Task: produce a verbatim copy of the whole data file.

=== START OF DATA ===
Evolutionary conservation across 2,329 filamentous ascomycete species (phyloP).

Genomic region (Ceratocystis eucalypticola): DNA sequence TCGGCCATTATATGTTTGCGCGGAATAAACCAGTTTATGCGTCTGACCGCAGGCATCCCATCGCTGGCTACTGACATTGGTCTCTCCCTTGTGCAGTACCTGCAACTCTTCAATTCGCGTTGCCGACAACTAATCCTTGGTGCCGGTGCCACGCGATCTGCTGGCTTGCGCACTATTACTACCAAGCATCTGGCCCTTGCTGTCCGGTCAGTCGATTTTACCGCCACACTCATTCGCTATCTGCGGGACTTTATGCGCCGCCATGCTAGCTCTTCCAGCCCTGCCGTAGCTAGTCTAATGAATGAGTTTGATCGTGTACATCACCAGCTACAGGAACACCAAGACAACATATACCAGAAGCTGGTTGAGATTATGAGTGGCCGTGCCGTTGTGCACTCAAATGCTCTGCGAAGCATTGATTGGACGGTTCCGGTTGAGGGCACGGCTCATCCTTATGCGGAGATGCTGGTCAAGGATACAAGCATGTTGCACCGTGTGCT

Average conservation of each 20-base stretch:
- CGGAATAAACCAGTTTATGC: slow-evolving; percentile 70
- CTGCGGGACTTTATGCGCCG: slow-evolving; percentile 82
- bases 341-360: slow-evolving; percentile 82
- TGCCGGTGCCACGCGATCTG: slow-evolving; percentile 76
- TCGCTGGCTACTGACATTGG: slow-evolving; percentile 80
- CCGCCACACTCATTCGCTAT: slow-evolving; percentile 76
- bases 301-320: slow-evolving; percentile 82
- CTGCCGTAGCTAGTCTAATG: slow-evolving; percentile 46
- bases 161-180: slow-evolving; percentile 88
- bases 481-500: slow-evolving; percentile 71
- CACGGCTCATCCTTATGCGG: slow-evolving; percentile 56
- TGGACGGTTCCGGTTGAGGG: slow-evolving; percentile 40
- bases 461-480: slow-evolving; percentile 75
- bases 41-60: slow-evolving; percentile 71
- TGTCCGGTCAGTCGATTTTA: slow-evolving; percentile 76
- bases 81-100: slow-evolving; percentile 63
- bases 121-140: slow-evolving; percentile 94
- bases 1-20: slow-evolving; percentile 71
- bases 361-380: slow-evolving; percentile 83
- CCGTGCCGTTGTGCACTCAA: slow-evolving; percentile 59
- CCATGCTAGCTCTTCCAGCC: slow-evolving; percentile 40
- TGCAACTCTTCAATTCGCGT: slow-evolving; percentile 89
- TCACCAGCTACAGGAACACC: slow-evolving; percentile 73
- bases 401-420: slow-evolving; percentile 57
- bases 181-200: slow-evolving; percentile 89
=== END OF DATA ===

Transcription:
Evolutionary conservation across 2,329 filamentous ascomycete species (phyloP).

Genomic region (Ceratocystis eucalypticola): DNA sequence TCGGCCATTATATGTTTGCGCGGAATAAACCAGTTTATGCGTCTGACCGCAGGCATCCCATCGCTGGCTACTGACATTGGTCTCTCCCTTGTGCAGTACCTGCAACTCTTCAATTCGCGTTGCCGACAACTAATCCTTGGTGCCGGTGCCACGCGATCTGCTGGCTTGCGCACTATTACTACCAAGCATCTGGCCCTTGCTGTCCGGTCAGTCGATTTTACCGCCACACTCATTCGCTATCTGCGGGACTTTATGCGCCGCCATGCTAGCTCTTCCAGCCCTGCCGTAGCTAGTCTAATGAATGAGTTTGATCGTGTACATCACCAGCTACAGGAACACCAAGACAACATATACCAGAAGCTGGTTGAGATTATGAGTGGCCGTGCCGTTGTGCACTCAAATGCTCTGCGAAGCATTGATTGGACGGTTCCGGTTGAGGGCACGGCTCATCCTTATGCGGAGATGCTGGTCAAGGATACAAGCATGTTGCACCGTGTGCT

Average conservation of each 20-base stretch:
- CGGAATAAACCAGTTTATGC: slow-evolving; percentile 70
- CTGCGGGACTTTATGCGCCG: slow-evolving; percentile 82
- bases 341-360: slow-evolving; percentile 82
- TGCCGGTGCCACGCGATCTG: slow-evolving; percentile 76
- TCGCTGGCTACTGACATTGG: slow-evolving; percentile 80
- CCGCCACACTCATTCGCTAT: slow-evolving; percentile 76
- bases 301-320: slow-evolving; percentile 82
- CTGCCGTAGCTAGTCTAATG: slow-evolving; percentile 46
- bases 161-180: slow-evolving; percentile 88
- bases 481-500: slow-evolving; percentile 71
- CACGGCTCATCCTTATGCGG: slow-evolving; percentile 56
- TGGACGGTTCCGGTTGAGGG: slow-evolving; percentile 40
- bases 461-480: slow-evolving; percentile 75
- bases 41-60: slow-evolving; percentile 71
- TGTCCGGTCAGTCGATTTTA: slow-evolving; percentile 76
- bases 81-100: slow-evolving; percentile 63
- bases 121-140: slow-evolving; percentile 94
- bases 1-20: slow-evolving; percentile 71
- bases 361-380: slow-evolving; percentile 83
- CCGTGCCGTTGTGCACTCAA: slow-evolving; percentile 59
- CCATGCTAGCTCTTCCAGCC: slow-evolving; percentile 40
- TGCAACTCTTCAATTCGCGT: slow-evolving; percentile 89
- TCACCAGCTACAGGAACACC: slow-evolving; percentile 73
- bases 401-420: slow-evolving; percentile 57
- bases 181-200: slow-evolving; percentile 89